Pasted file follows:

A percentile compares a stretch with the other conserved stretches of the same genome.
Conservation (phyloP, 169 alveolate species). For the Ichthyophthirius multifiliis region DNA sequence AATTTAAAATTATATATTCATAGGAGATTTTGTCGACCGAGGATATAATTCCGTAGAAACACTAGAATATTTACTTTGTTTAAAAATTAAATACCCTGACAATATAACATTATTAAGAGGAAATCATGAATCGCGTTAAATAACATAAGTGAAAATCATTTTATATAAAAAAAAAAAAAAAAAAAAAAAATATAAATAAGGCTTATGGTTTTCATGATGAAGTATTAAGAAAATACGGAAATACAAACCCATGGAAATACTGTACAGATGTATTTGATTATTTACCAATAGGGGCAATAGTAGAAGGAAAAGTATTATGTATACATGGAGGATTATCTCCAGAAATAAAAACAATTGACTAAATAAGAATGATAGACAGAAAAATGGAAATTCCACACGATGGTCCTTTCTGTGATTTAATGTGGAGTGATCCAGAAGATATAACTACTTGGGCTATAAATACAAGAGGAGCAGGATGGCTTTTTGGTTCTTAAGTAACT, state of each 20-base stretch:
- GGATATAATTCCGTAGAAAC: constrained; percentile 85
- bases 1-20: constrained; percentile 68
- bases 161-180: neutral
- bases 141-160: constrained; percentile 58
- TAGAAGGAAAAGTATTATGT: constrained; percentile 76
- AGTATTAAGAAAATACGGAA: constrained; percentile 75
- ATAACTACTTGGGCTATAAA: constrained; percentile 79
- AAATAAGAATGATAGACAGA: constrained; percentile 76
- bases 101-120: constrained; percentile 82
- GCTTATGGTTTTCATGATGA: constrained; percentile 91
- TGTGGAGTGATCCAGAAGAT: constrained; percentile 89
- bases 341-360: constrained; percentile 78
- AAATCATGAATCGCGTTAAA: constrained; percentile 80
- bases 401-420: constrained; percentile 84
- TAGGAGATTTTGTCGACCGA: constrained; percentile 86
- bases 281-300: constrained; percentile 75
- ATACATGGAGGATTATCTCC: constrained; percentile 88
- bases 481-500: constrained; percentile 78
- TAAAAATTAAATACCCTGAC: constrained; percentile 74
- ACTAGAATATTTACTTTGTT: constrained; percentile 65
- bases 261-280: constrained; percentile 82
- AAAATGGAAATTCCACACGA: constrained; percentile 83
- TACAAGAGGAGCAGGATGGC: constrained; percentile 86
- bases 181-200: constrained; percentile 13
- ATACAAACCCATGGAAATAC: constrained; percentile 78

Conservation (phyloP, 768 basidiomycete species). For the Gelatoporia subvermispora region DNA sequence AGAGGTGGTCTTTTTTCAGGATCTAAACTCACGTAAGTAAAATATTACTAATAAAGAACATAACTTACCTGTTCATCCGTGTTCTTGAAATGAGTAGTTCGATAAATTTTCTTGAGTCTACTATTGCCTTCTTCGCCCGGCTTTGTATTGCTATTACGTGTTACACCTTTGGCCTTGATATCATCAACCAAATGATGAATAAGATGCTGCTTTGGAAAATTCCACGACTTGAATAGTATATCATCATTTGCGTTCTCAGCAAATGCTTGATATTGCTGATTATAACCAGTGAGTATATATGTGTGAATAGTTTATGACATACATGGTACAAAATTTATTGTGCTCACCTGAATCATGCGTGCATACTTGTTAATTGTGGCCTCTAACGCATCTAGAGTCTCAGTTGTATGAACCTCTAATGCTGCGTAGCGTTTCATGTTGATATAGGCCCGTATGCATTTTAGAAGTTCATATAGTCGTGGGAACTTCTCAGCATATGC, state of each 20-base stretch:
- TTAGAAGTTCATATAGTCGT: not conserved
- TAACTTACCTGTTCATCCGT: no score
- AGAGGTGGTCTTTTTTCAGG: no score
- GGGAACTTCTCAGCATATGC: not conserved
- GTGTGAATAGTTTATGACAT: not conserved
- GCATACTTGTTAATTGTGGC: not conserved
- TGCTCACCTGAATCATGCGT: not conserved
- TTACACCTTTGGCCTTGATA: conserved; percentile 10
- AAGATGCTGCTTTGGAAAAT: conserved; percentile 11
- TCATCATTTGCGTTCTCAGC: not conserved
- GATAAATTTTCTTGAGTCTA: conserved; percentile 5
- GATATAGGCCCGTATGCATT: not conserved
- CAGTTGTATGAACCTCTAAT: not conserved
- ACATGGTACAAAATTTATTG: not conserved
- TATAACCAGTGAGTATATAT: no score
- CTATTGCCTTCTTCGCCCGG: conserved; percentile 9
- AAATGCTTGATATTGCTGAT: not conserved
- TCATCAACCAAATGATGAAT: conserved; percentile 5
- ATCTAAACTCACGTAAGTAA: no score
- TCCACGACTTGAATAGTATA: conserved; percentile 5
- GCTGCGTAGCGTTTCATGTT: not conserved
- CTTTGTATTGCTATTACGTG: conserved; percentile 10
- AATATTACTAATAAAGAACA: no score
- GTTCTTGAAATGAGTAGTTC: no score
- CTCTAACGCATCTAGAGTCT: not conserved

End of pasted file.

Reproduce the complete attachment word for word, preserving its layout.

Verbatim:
A percentile compares a stretch with the other conserved stretches of the same genome.
Conservation (phyloP, 169 alveolate species). For the Ichthyophthirius multifiliis region DNA sequence AATTTAAAATTATATATTCATAGGAGATTTTGTCGACCGAGGATATAATTCCGTAGAAACACTAGAATATTTACTTTGTTTAAAAATTAAATACCCTGACAATATAACATTATTAAGAGGAAATCATGAATCGCGTTAAATAACATAAGTGAAAATCATTTTATATAAAAAAAAAAAAAAAAAAAAAAAATATAAATAAGGCTTATGGTTTTCATGATGAAGTATTAAGAAAATACGGAAATACAAACCCATGGAAATACTGTACAGATGTATTTGATTATTTACCAATAGGGGCAATAGTAGAAGGAAAAGTATTATGTATACATGGAGGATTATCTCCAGAAATAAAAACAATTGACTAAATAAGAATGATAGACAGAAAAATGGAAATTCCACACGATGGTCCTTTCTGTGATTTAATGTGGAGTGATCCAGAAGATATAACTACTTGGGCTATAAATACAAGAGGAGCAGGATGGCTTTTTGGTTCTTAAGTAACT, state of each 20-base stretch:
- GGATATAATTCCGTAGAAAC: constrained; percentile 85
- bases 1-20: constrained; percentile 68
- bases 161-180: neutral
- bases 141-160: constrained; percentile 58
- TAGAAGGAAAAGTATTATGT: constrained; percentile 76
- AGTATTAAGAAAATACGGAA: constrained; percentile 75
- ATAACTACTTGGGCTATAAA: constrained; percentile 79
- AAATAAGAATGATAGACAGA: constrained; percentile 76
- bases 101-120: constrained; percentile 82
- GCTTATGGTTTTCATGATGA: constrained; percentile 91
- TGTGGAGTGATCCAGAAGAT: constrained; percentile 89
- bases 341-360: constrained; percentile 78
- AAATCATGAATCGCGTTAAA: constrained; percentile 80
- bases 401-420: constrained; percentile 84
- TAGGAGATTTTGTCGACCGA: constrained; percentile 86
- bases 281-300: constrained; percentile 75
- ATACATGGAGGATTATCTCC: constrained; percentile 88
- bases 481-500: constrained; percentile 78
- TAAAAATTAAATACCCTGAC: constrained; percentile 74
- ACTAGAATATTTACTTTGTT: constrained; percentile 65
- bases 261-280: constrained; percentile 82
- AAAATGGAAATTCCACACGA: constrained; percentile 83
- TACAAGAGGAGCAGGATGGC: constrained; percentile 86
- bases 181-200: constrained; percentile 13
- ATACAAACCCATGGAAATAC: constrained; percentile 78

Conservation (phyloP, 768 basidiomycete species). For the Gelatoporia subvermispora region DNA sequence AGAGGTGGTCTTTTTTCAGGATCTAAACTCACGTAAGTAAAATATTACTAATAAAGAACATAACTTACCTGTTCATCCGTGTTCTTGAAATGAGTAGTTCGATAAATTTTCTTGAGTCTACTATTGCCTTCTTCGCCCGGCTTTGTATTGCTATTACGTGTTACACCTTTGGCCTTGATATCATCAACCAAATGATGAATAAGATGCTGCTTTGGAAAATTCCACGACTTGAATAGTATATCATCATTTGCGTTCTCAGCAAATGCTTGATATTGCTGATTATAACCAGTGAGTATATATGTGTGAATAGTTTATGACATACATGGTACAAAATTTATTGTGCTCACCTGAATCATGCGTGCATACTTGTTAATTGTGGCCTCTAACGCATCTAGAGTCTCAGTTGTATGAACCTCTAATGCTGCGTAGCGTTTCATGTTGATATAGGCCCGTATGCATTTTAGAAGTTCATATAGTCGTGGGAACTTCTCAGCATATGC, state of each 20-base stretch:
- TTAGAAGTTCATATAGTCGT: not conserved
- TAACTTACCTGTTCATCCGT: no score
- AGAGGTGGTCTTTTTTCAGG: no score
- GGGAACTTCTCAGCATATGC: not conserved
- GTGTGAATAGTTTATGACAT: not conserved
- GCATACTTGTTAATTGTGGC: not conserved
- TGCTCACCTGAATCATGCGT: not conserved
- TTACACCTTTGGCCTTGATA: conserved; percentile 10
- AAGATGCTGCTTTGGAAAAT: conserved; percentile 11
- TCATCATTTGCGTTCTCAGC: not conserved
- GATAAATTTTCTTGAGTCTA: conserved; percentile 5
- GATATAGGCCCGTATGCATT: not conserved
- CAGTTGTATGAACCTCTAAT: not conserved
- ACATGGTACAAAATTTATTG: not conserved
- TATAACCAGTGAGTATATAT: no score
- CTATTGCCTTCTTCGCCCGG: conserved; percentile 9
- AAATGCTTGATATTGCTGAT: not conserved
- TCATCAACCAAATGATGAAT: conserved; percentile 5
- ATCTAAACTCACGTAAGTAA: no score
- TCCACGACTTGAATAGTATA: conserved; percentile 5
- GCTGCGTAGCGTTTCATGTT: not conserved
- CTTTGTATTGCTATTACGTG: conserved; percentile 10
- AATATTACTAATAAAGAACA: no score
- GTTCTTGAAATGAGTAGTTC: no score
- CTCTAACGCATCTAGAGTCT: not conserved